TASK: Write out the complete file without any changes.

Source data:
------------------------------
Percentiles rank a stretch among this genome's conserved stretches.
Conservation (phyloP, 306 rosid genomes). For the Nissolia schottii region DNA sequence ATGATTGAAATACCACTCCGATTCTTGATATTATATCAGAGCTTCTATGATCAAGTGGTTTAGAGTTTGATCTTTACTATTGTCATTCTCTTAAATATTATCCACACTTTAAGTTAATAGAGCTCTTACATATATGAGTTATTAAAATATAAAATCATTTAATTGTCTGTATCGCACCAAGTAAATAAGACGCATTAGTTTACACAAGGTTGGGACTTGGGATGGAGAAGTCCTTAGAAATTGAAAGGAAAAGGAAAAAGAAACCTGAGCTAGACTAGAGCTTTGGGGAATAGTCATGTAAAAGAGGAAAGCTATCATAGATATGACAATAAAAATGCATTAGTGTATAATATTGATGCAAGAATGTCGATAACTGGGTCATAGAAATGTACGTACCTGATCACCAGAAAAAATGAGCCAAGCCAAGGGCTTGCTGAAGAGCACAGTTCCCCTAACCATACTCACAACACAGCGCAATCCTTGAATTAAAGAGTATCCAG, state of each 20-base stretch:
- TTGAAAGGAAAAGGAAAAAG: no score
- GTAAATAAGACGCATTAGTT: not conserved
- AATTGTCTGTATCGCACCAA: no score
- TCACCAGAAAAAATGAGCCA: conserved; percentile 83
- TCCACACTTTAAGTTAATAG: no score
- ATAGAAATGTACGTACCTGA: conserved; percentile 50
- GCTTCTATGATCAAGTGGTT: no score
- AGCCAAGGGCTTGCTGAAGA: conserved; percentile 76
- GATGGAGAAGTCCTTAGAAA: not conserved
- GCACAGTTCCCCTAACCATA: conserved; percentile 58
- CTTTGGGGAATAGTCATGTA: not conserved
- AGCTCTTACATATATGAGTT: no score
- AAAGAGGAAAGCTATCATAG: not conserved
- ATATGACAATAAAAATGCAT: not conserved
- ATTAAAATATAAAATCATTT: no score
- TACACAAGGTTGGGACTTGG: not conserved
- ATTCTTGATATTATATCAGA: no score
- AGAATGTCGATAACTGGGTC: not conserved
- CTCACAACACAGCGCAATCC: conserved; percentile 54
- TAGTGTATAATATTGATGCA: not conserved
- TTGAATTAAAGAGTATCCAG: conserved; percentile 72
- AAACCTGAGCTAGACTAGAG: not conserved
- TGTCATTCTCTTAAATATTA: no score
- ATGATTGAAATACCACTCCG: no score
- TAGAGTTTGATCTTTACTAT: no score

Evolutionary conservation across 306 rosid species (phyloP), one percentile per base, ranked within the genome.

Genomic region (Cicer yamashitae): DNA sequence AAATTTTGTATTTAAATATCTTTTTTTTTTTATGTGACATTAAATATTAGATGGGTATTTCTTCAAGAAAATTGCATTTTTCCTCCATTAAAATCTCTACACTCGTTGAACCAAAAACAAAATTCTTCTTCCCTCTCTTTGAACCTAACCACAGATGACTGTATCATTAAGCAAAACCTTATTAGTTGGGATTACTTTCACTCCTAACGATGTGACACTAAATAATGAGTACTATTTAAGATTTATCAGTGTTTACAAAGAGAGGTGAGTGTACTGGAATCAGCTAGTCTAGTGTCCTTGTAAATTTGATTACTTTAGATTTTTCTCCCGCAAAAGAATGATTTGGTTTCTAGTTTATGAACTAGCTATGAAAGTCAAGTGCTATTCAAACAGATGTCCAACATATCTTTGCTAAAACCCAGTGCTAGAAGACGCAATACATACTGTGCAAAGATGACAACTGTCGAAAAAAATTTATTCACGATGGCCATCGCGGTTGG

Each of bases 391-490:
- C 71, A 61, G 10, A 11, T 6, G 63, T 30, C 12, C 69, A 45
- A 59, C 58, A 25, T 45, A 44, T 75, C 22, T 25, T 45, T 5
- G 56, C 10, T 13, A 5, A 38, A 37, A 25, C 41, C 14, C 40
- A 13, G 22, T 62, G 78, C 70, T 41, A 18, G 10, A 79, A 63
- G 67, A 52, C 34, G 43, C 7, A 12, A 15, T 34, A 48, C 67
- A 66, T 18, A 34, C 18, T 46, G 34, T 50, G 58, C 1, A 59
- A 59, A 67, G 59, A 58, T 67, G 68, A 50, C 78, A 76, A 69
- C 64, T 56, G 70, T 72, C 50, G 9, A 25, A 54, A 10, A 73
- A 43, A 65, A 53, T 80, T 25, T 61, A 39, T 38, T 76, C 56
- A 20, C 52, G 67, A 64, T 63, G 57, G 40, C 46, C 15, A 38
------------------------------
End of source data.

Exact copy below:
Percentiles rank a stretch among this genome's conserved stretches.
Conservation (phyloP, 306 rosid genomes). For the Nissolia schottii region DNA sequence ATGATTGAAATACCACTCCGATTCTTGATATTATATCAGAGCTTCTATGATCAAGTGGTTTAGAGTTTGATCTTTACTATTGTCATTCTCTTAAATATTATCCACACTTTAAGTTAATAGAGCTCTTACATATATGAGTTATTAAAATATAAAATCATTTAATTGTCTGTATCGCACCAAGTAAATAAGACGCATTAGTTTACACAAGGTTGGGACTTGGGATGGAGAAGTCCTTAGAAATTGAAAGGAAAAGGAAAAAGAAACCTGAGCTAGACTAGAGCTTTGGGGAATAGTCATGTAAAAGAGGAAAGCTATCATAGATATGACAATAAAAATGCATTAGTGTATAATATTGATGCAAGAATGTCGATAACTGGGTCATAGAAATGTACGTACCTGATCACCAGAAAAAATGAGCCAAGCCAAGGGCTTGCTGAAGAGCACAGTTCCCCTAACCATACTCACAACACAGCGCAATCCTTGAATTAAAGAGTATCCAG, state of each 20-base stretch:
- TTGAAAGGAAAAGGAAAAAG: no score
- GTAAATAAGACGCATTAGTT: not conserved
- AATTGTCTGTATCGCACCAA: no score
- TCACCAGAAAAAATGAGCCA: conserved; percentile 83
- TCCACACTTTAAGTTAATAG: no score
- ATAGAAATGTACGTACCTGA: conserved; percentile 50
- GCTTCTATGATCAAGTGGTT: no score
- AGCCAAGGGCTTGCTGAAGA: conserved; percentile 76
- GATGGAGAAGTCCTTAGAAA: not conserved
- GCACAGTTCCCCTAACCATA: conserved; percentile 58
- CTTTGGGGAATAGTCATGTA: not conserved
- AGCTCTTACATATATGAGTT: no score
- AAAGAGGAAAGCTATCATAG: not conserved
- ATATGACAATAAAAATGCAT: not conserved
- ATTAAAATATAAAATCATTT: no score
- TACACAAGGTTGGGACTTGG: not conserved
- ATTCTTGATATTATATCAGA: no score
- AGAATGTCGATAACTGGGTC: not conserved
- CTCACAACACAGCGCAATCC: conserved; percentile 54
- TAGTGTATAATATTGATGCA: not conserved
- TTGAATTAAAGAGTATCCAG: conserved; percentile 72
- AAACCTGAGCTAGACTAGAG: not conserved
- TGTCATTCTCTTAAATATTA: no score
- ATGATTGAAATACCACTCCG: no score
- TAGAGTTTGATCTTTACTAT: no score

Evolutionary conservation across 306 rosid species (phyloP), one percentile per base, ranked within the genome.

Genomic region (Cicer yamashitae): DNA sequence AAATTTTGTATTTAAATATCTTTTTTTTTTTATGTGACATTAAATATTAGATGGGTATTTCTTCAAGAAAATTGCATTTTTCCTCCATTAAAATCTCTACACTCGTTGAACCAAAAACAAAATTCTTCTTCCCTCTCTTTGAACCTAACCACAGATGACTGTATCATTAAGCAAAACCTTATTAGTTGGGATTACTTTCACTCCTAACGATGTGACACTAAATAATGAGTACTATTTAAGATTTATCAGTGTTTACAAAGAGAGGTGAGTGTACTGGAATCAGCTAGTCTAGTGTCCTTGTAAATTTGATTACTTTAGATTTTTCTCCCGCAAAAGAATGATTTGGTTTCTAGTTTATGAACTAGCTATGAAAGTCAAGTGCTATTCAAACAGATGTCCAACATATCTTTGCTAAAACCCAGTGCTAGAAGACGCAATACATACTGTGCAAAGATGACAACTGTCGAAAAAAATTTATTCACGATGGCCATCGCGGTTGG

Each of bases 391-490:
- C 71, A 61, G 10, A 11, T 6, G 63, T 30, C 12, C 69, A 45
- A 59, C 58, A 25, T 45, A 44, T 75, C 22, T 25, T 45, T 5
- G 56, C 10, T 13, A 5, A 38, A 37, A 25, C 41, C 14, C 40
- A 13, G 22, T 62, G 78, C 70, T 41, A 18, G 10, A 79, A 63
- G 67, A 52, C 34, G 43, C 7, A 12, A 15, T 34, A 48, C 67
- A 66, T 18, A 34, C 18, T 46, G 34, T 50, G 58, C 1, A 59
- A 59, A 67, G 59, A 58, T 67, G 68, A 50, C 78, A 76, A 69
- C 64, T 56, G 70, T 72, C 50, G 9, A 25, A 54, A 10, A 73
- A 43, A 65, A 53, T 80, T 25, T 61, A 39, T 38, T 76, C 56
- A 20, C 52, G 67, A 64, T 63, G 57, G 40, C 46, C 15, A 38